I have two editors. One on the West Coast (North America), one in South Africa. I seldom have more than $200-$250 to spend on editing any of my books. I tell them this upfront. I ask first - tell them the word-count, and my budget. By now, they know it's never higher than $250. In return, they're honest with me as well. They'll say when they're free to do my job - and if they can schedule me in. Reciprocal respect and honesty work well for me.anotherpage said:That's only worth it if you can make the money back. You can find good editors who will do it for around $200 to $300. They are rare but they do exist ( ex-teachers, ex-editors) Folks who have lots of time on their hands because they are retired vs a youngster who needs the money to pay their mortgage.
Also bear in mind. Some of these folks who say they are proofreaders are just tossing your manuscript through software then charging you $X. Software might find some errors but it won't find them all, and some it finds are incorrect.
Lucky! That would have saved me $400 per book.notjohn said:I married mine.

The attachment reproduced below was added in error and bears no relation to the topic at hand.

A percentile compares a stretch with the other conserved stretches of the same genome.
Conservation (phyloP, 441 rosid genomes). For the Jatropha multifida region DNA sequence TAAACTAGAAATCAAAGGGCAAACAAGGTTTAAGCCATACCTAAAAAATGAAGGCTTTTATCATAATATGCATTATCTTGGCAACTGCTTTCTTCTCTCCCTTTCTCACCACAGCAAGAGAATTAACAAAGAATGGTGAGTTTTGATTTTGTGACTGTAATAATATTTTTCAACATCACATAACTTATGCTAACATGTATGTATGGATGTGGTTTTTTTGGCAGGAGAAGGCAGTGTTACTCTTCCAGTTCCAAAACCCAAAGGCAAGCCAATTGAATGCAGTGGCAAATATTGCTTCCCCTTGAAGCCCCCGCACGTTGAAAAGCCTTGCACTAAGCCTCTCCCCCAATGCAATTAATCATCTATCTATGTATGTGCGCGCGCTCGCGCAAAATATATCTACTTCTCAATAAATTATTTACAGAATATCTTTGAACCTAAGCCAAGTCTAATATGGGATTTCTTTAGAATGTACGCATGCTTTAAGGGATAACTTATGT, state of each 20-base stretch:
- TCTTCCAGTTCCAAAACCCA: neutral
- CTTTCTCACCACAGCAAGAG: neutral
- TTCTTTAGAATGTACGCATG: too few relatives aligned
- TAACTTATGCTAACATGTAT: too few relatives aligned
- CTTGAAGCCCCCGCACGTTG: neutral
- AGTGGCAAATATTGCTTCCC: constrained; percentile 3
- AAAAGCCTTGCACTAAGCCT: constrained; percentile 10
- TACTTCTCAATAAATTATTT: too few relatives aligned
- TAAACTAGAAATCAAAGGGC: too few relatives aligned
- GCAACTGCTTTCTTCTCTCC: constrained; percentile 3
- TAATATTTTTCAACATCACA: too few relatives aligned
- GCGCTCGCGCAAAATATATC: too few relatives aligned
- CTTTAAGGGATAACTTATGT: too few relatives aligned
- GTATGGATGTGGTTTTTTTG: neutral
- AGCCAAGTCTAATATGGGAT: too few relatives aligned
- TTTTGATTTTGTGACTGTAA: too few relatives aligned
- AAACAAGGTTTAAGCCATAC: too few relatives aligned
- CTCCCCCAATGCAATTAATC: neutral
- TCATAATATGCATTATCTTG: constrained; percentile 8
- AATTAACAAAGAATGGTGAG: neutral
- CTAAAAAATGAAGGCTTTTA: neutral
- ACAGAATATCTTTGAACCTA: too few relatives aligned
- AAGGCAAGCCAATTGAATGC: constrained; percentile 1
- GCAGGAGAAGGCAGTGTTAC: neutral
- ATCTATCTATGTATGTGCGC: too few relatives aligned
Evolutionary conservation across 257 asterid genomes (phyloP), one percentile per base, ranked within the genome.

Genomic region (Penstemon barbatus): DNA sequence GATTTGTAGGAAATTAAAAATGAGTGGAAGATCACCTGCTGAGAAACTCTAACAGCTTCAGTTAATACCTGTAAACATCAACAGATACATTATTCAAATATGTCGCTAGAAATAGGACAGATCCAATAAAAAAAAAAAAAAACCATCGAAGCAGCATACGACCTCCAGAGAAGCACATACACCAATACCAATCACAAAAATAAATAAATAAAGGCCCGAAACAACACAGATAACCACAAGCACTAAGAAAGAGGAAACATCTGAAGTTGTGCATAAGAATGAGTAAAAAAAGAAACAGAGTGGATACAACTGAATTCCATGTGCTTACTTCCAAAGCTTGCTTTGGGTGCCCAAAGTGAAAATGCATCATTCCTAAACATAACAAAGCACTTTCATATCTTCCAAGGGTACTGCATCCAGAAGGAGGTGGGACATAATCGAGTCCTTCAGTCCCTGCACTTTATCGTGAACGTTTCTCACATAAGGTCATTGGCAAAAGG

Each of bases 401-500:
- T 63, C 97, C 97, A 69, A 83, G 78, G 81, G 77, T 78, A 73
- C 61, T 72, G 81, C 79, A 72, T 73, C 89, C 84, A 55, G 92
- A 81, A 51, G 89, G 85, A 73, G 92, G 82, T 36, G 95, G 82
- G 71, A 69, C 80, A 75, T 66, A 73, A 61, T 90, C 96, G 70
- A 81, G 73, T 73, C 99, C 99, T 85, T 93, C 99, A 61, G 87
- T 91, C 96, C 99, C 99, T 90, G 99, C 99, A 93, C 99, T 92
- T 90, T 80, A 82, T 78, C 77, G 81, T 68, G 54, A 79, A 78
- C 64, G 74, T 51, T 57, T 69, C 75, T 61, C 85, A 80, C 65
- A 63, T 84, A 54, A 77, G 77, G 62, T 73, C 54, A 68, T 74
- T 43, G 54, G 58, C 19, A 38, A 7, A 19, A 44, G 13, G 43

I disagree. Some of you are posting your proofreading rates and your prices are almost as high as your own rates for copyediting. Most people with a 100k+ word novel who just paid a thousand dollars for a decent copyedit and have a clean book aren't going to want to pay another thousand for a proofreader who will probably only find a handful of typos and homonyms.InfinitiveEditing said:My rate is $0.008/word for proofreading, but it definitely varies.
For those concerned about the quality they're getting, I would say that most who charge in the realm of $0.002-0.005/word are probably not putting in the time and effort necessary to do a good job (that, or they're willing to accept a very low hourly wage).